In their basic form, electric cars are quiet. Hans Zimmer wants to change that.
The Oscar-winning composer behind Gladiator and The black Knight goes from the big screen to the road to answer a question the industry has been asking for years: what should an electric car look like?
For a century, the unmistakable hum of beating pistons has sounded in vehicles, from the smallest sedan to the loudest racing car. A battery-operated world erases the soundscape.
“It’s a chance to end the dictatorship of the internal combustion engine,” Zimmer said.
“We have the opportunity to sonically return to a pre-industrial revolution type environment [before the combustion engine]then to something completely new.
It is working with BMW to develop a series of audio cues, ranging from noises when a car starts to the rising pitch when it accelerates, for use in its electric models.
This year, the sounds created by Zimmer and a team from BMW will be present in two new models, the iX and i4 electric cars.
Dedicated audio teams working at automakers in Detroit, Japan are tackling the same issue. Perhaps unsurprisingly, the answer to how an electric car should sound varies wildly.
Porsche, a brand intrinsically linked to the purr of engines, tried to diffuse artificial noises in the cabin of its Taycan, Jaguar used a digital growl in its electric I-Pace, while the first Nissan Leaf cars emitted a hiss ” extraterrestrial”. ring.
But for its new range of battery-powered models, Nissan surveyed drivers and found most just wanted silence.
“They really appreciate the quiet driving experience,” said Paul Speed-Andrews, who leads the company’s audio team in Europe. “People universally want the thing to be quiet.”
“It’s fair to say that the majority of our customers view our vehicles as a functional object, not a sports car,” he added.
BMW, on the other hand, says it wants to use sound to make drivers feel more connected to their electric vehicle and improve the driving experience.
The acceleration noise Zimmer created was inspired by the Shepard Tone, an auditory illusion of a constantly rising pitch he used to create tension in his score for the film Dunkirk. With the car set to the “dynamic” sports mode, it also includes a note that starts in a low register and continues to drop as the pace picks up.
But the risk is that racing impulses lead to faster driving.
“The thrill of driving should be fabulous, but we would also like to achieve a safer driving experience,” Zimmer said. The right sound can help make vehicles safer, he added.
“If you think about it, it’s so obvious to me that we think the eyes looking ahead of the road are the primary means of maintaining safety, but it’s really our ears that have full surround sound where we gather information about our security.
“Sound determines our emotion, so we can use it to help make [the cars safer].”
When creating the sounds of an electric car, composers are torn between reproducing engine sounds and experimenting with new options.
The Volkswagen team tried orchestral and electronic sounds, and settled on the latter, said Indra-Lena Kögler, one of the project’s sound engineers. Even so, they were mindful not to put off potential customers with irritating noises.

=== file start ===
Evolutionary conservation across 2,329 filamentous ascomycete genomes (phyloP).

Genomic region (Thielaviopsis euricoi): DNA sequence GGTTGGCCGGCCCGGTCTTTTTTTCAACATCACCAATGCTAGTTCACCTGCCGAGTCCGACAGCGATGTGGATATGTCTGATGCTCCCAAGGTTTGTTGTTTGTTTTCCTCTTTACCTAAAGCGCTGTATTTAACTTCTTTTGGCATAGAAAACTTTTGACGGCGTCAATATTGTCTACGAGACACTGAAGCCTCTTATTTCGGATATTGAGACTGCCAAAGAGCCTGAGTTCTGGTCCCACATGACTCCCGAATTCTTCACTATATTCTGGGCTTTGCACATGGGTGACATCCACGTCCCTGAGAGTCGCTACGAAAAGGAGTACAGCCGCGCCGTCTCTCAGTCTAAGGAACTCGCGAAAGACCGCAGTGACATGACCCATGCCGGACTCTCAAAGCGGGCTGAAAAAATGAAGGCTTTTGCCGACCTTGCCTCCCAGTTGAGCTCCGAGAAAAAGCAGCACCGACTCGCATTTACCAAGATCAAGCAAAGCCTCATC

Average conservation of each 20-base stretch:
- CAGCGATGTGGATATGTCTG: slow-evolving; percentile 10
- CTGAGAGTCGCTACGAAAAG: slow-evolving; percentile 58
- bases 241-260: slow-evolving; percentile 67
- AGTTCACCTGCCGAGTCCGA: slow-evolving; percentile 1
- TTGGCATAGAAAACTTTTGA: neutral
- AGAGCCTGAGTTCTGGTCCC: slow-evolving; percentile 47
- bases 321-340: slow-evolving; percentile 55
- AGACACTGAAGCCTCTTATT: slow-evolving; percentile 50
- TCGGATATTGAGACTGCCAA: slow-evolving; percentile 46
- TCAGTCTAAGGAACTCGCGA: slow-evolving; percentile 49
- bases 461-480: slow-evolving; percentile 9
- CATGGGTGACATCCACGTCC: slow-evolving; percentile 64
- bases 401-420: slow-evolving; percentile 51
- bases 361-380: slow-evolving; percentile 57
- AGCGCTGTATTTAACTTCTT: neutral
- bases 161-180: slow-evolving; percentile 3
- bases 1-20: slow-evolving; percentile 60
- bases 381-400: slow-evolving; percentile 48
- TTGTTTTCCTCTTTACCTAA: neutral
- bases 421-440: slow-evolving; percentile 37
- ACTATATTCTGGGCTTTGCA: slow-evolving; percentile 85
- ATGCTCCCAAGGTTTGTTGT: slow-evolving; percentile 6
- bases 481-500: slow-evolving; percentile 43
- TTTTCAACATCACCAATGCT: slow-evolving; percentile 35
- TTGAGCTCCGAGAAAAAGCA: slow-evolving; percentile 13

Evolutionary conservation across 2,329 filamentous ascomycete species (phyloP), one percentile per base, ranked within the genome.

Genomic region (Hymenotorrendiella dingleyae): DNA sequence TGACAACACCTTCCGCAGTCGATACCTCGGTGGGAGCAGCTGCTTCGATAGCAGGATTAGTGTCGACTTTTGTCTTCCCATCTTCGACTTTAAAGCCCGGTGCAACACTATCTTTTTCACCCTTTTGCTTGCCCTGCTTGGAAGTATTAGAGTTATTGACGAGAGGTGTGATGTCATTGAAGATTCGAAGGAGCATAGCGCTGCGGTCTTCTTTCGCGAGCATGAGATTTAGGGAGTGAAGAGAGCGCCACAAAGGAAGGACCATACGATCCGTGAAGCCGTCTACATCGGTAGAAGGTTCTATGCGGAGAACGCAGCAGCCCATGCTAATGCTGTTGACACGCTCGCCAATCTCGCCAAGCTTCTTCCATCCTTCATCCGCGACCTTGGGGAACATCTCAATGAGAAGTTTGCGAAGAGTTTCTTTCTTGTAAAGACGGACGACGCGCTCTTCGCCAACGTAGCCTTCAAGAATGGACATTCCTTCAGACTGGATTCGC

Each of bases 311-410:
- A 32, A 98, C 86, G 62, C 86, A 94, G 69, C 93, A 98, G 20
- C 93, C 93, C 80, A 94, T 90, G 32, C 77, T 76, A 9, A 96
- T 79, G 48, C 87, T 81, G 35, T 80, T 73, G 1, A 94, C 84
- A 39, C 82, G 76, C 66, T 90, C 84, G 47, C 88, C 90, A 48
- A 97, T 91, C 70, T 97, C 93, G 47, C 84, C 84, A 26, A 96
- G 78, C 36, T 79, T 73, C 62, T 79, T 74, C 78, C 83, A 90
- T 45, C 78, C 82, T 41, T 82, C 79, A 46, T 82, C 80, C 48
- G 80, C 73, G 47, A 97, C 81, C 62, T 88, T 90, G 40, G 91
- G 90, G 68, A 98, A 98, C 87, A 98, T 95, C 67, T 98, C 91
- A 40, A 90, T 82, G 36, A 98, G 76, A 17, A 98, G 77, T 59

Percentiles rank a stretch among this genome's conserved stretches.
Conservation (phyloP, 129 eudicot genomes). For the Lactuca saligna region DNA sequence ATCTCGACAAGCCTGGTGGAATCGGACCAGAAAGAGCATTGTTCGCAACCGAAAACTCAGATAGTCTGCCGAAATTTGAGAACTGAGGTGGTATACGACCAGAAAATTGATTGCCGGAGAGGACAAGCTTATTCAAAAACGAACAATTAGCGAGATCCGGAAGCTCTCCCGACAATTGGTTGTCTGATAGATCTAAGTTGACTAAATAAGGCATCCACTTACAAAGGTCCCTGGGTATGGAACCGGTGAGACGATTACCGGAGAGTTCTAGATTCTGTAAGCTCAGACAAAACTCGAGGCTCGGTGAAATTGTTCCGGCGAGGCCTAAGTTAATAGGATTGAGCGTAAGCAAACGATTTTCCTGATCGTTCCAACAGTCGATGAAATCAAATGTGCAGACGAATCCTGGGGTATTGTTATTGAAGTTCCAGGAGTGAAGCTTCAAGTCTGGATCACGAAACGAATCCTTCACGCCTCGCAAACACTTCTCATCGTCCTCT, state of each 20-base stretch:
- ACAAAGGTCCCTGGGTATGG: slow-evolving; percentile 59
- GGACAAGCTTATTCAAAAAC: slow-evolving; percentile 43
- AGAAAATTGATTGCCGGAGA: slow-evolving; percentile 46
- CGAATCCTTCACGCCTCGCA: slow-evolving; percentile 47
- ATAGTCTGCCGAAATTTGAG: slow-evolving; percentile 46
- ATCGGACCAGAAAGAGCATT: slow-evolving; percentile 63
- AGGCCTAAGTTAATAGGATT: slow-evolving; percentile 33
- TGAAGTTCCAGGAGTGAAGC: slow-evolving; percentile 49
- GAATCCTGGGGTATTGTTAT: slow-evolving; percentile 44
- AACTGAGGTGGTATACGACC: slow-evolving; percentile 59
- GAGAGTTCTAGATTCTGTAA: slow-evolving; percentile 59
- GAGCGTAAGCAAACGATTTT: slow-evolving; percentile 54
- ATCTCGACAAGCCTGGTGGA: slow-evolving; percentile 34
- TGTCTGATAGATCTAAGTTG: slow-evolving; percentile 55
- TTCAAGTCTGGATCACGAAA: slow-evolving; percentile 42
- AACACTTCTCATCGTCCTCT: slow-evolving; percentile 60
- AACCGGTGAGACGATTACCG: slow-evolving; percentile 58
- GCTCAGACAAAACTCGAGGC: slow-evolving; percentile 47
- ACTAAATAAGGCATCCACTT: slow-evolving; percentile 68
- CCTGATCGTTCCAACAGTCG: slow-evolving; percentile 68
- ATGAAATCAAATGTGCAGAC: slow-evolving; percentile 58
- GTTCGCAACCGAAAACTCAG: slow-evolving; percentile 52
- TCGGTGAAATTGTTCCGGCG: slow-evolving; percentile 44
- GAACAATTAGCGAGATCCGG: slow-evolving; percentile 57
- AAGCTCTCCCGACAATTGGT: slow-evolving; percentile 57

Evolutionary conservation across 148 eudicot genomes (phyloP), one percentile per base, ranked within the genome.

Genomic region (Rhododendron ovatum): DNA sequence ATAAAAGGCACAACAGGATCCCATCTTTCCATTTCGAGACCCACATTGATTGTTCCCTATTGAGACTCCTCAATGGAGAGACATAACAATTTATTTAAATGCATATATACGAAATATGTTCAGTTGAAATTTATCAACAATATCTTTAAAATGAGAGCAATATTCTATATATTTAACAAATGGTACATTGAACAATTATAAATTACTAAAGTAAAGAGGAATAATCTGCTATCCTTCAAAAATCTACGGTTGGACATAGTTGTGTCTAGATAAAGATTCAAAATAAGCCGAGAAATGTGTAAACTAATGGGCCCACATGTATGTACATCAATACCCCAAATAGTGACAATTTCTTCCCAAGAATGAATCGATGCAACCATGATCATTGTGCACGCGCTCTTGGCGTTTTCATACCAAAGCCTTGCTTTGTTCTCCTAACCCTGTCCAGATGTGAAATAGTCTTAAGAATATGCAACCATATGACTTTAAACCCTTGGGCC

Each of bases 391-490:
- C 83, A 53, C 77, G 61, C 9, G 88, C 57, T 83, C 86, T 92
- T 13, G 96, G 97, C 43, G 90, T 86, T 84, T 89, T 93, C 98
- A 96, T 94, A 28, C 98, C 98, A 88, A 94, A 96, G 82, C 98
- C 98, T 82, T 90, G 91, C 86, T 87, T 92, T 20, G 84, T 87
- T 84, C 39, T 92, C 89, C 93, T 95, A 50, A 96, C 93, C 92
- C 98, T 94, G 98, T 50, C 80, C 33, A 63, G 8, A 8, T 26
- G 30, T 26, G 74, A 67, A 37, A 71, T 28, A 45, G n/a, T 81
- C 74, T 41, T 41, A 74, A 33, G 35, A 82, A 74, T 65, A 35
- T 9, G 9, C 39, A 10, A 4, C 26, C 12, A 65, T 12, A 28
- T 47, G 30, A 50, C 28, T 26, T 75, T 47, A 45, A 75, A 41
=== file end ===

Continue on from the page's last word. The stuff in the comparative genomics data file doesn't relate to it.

“If someone is in love with the shape and you come in with a weird sound, the customer might say it’s not me, I’m leaving,” said Klaus Bischoff, head of design at VW.
Nissan ultimately decided that the sound of its electric cars should be “somewhere close to a gasoline engine”.
“Anything we generate should be considered authentic sound associated with a vehicle, it cannot be bird chirping,” Speed-Andrews said.
BMW opted for a mix of traditional instruments and synthesized sounds, with female choral voices used when the vehicle starts and acoustic horns and strings for the more relaxed “expressive” driving mode.
“When we mentioned this at BMW development meetings, no one believed this approach could make sense,” said Renzo Vitale, creative sound director at BMW who worked with Zimmer on the audio project.
“But the first time the council [members] sat in the car and drove, they came back and said “I felt like a songwriter driving the car”.
The exterior sound of the vehicle is also very important, to comply with pedestrian safety rules.
One option used by Nissan is two tones, one higher at 2,500 hertz to cut out other sounds, the other at a lower frequency of 800 hertz which tends to be easier for older people to hear.
“It avoids anything around 1,000 hertz, where most of the noise is,” Speed-Andrews said.
The Japanese automaker also experimented with a system that would direct sound towards people in front of the car.
He used sensors in the car to identify people and an array of six speakers in the front allowed him to issue a warning directly to anyone about to cross the road while letting other passersby in silence.
The project has yet to make it into a production vehicle, but it is an option when self-driving sensors become commonplace on its vehicles, Speed-Andrews said.
As rival automakers pursue different sonic paths, Zimmer thinks it makes sense to discuss a coordinated plan to avoid an urban cacophony of discordant sound and noise.
“One of the things I’m going to try to get into in the future is all the other sound designers from all the other companies,” Zimmer said. “Is there a way to find a harmonious way to do this?”
Cameras, which are becoming commonplace on vehicles, could make it possible to modify sounds according to the outside environment.
Zimmer said the first question he asked after signing up with BMW was whether it would be possible to change the soundscape to suit the setting of the trip, whether it’s the exhilarating views of a mountain pass mountain or the calmer experience of night travel.
“When I write for a movie, I write for the protagonist,” he says, “but when I write for a car, I’m the protagonist.”